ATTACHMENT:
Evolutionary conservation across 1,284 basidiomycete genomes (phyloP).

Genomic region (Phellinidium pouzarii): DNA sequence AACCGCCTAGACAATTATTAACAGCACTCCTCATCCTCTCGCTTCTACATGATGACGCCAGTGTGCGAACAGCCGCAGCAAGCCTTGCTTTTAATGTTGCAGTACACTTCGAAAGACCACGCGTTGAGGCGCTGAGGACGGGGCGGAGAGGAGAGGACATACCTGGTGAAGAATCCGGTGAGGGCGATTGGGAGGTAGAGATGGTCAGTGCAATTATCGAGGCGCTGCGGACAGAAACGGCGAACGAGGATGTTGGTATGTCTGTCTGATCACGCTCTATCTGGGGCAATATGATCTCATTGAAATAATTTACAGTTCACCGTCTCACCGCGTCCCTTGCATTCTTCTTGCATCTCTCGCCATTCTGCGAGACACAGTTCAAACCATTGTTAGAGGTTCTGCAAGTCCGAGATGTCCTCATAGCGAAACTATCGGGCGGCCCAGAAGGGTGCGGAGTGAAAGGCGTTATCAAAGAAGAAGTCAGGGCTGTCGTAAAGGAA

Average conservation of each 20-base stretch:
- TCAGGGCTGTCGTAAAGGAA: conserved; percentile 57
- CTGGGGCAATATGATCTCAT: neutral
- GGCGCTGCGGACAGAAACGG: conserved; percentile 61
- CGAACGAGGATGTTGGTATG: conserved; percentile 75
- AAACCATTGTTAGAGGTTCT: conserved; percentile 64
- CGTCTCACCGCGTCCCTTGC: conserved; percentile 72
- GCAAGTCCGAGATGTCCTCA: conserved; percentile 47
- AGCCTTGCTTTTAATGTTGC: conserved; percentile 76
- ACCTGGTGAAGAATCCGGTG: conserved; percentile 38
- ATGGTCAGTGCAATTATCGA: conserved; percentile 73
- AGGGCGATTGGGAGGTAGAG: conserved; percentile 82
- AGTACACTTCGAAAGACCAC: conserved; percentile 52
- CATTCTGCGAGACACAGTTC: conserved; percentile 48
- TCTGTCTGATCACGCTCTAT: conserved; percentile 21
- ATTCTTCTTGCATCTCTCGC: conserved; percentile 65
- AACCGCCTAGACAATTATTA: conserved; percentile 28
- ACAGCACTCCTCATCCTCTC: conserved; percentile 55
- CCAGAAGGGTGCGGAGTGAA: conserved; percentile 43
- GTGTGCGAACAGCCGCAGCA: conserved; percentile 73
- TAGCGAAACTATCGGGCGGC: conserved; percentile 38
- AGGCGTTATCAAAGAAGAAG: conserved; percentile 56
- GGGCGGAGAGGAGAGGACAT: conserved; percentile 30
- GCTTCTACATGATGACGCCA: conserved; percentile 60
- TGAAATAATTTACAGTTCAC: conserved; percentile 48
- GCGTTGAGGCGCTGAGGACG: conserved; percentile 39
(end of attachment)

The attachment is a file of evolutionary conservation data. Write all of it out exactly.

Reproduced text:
Evolutionary conservation across 1,284 basidiomycete genomes (phyloP).

Genomic region (Phellinidium pouzarii): DNA sequence AACCGCCTAGACAATTATTAACAGCACTCCTCATCCTCTCGCTTCTACATGATGACGCCAGTGTGCGAACAGCCGCAGCAAGCCTTGCTTTTAATGTTGCAGTACACTTCGAAAGACCACGCGTTGAGGCGCTGAGGACGGGGCGGAGAGGAGAGGACATACCTGGTGAAGAATCCGGTGAGGGCGATTGGGAGGTAGAGATGGTCAGTGCAATTATCGAGGCGCTGCGGACAGAAACGGCGAACGAGGATGTTGGTATGTCTGTCTGATCACGCTCTATCTGGGGCAATATGATCTCATTGAAATAATTTACAGTTCACCGTCTCACCGCGTCCCTTGCATTCTTCTTGCATCTCTCGCCATTCTGCGAGACACAGTTCAAACCATTGTTAGAGGTTCTGCAAGTCCGAGATGTCCTCATAGCGAAACTATCGGGCGGCCCAGAAGGGTGCGGAGTGAAAGGCGTTATCAAAGAAGAAGTCAGGGCTGTCGTAAAGGAA

Average conservation of each 20-base stretch:
- TCAGGGCTGTCGTAAAGGAA: conserved; percentile 57
- CTGGGGCAATATGATCTCAT: neutral
- GGCGCTGCGGACAGAAACGG: conserved; percentile 61
- CGAACGAGGATGTTGGTATG: conserved; percentile 75
- AAACCATTGTTAGAGGTTCT: conserved; percentile 64
- CGTCTCACCGCGTCCCTTGC: conserved; percentile 72
- GCAAGTCCGAGATGTCCTCA: conserved; percentile 47
- AGCCTTGCTTTTAATGTTGC: conserved; percentile 76
- ACCTGGTGAAGAATCCGGTG: conserved; percentile 38
- ATGGTCAGTGCAATTATCGA: conserved; percentile 73
- AGGGCGATTGGGAGGTAGAG: conserved; percentile 82
- AGTACACTTCGAAAGACCAC: conserved; percentile 52
- CATTCTGCGAGACACAGTTC: conserved; percentile 48
- TCTGTCTGATCACGCTCTAT: conserved; percentile 21
- ATTCTTCTTGCATCTCTCGC: conserved; percentile 65
- AACCGCCTAGACAATTATTA: conserved; percentile 28
- ACAGCACTCCTCATCCTCTC: conserved; percentile 55
- CCAGAAGGGTGCGGAGTGAA: conserved; percentile 43
- GTGTGCGAACAGCCGCAGCA: conserved; percentile 73
- TAGCGAAACTATCGGGCGGC: conserved; percentile 38
- AGGCGTTATCAAAGAAGAAG: conserved; percentile 56
- GGGCGGAGAGGAGAGGACAT: conserved; percentile 30
- GCTTCTACATGATGACGCCA: conserved; percentile 60
- TGAAATAATTTACAGTTCAC: conserved; percentile 48
- GCGTTGAGGCGCTGAGGACG: conserved; percentile 39